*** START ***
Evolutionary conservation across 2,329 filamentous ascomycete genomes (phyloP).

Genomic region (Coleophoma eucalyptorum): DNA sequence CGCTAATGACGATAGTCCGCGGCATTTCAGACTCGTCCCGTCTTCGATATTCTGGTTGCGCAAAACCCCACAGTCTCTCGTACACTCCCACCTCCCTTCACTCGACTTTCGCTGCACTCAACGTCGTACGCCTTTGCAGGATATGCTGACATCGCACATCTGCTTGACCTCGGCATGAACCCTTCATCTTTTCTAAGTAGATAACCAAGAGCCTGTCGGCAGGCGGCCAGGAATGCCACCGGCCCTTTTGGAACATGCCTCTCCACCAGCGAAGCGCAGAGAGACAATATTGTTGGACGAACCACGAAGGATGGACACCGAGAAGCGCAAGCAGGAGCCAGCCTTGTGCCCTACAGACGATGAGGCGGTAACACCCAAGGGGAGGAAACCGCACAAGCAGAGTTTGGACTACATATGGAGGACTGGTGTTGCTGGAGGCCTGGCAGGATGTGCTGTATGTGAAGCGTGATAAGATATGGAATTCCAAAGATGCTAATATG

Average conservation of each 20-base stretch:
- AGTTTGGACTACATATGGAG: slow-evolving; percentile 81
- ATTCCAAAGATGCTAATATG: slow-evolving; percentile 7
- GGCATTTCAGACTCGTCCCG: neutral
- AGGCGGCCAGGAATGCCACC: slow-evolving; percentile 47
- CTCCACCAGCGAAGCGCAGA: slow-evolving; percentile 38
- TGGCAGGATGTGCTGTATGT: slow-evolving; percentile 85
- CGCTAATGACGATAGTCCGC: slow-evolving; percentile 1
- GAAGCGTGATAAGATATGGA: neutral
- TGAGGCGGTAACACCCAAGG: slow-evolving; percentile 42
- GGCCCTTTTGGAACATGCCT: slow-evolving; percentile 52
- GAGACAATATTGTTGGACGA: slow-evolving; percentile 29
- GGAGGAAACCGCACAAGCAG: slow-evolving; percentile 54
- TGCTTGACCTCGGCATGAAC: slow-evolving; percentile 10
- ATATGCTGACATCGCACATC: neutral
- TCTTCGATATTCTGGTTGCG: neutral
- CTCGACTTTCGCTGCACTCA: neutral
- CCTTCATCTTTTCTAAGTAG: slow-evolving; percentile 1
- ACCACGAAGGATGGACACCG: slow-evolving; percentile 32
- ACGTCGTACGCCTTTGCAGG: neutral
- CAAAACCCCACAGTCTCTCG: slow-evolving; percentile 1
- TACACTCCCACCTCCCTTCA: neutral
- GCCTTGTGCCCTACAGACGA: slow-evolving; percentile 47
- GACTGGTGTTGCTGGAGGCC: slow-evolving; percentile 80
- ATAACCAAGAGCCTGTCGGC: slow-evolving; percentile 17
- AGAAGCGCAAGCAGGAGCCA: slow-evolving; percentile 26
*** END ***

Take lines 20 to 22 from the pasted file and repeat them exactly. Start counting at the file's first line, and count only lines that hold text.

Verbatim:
- CCTTCATCTTTTCTAAGTAG: slow-evolving; percentile 1
- ACCACGAAGGATGGACACCG: slow-evolving; percentile 32
- ACGTCGTACGCCTTTGCAGG: neutral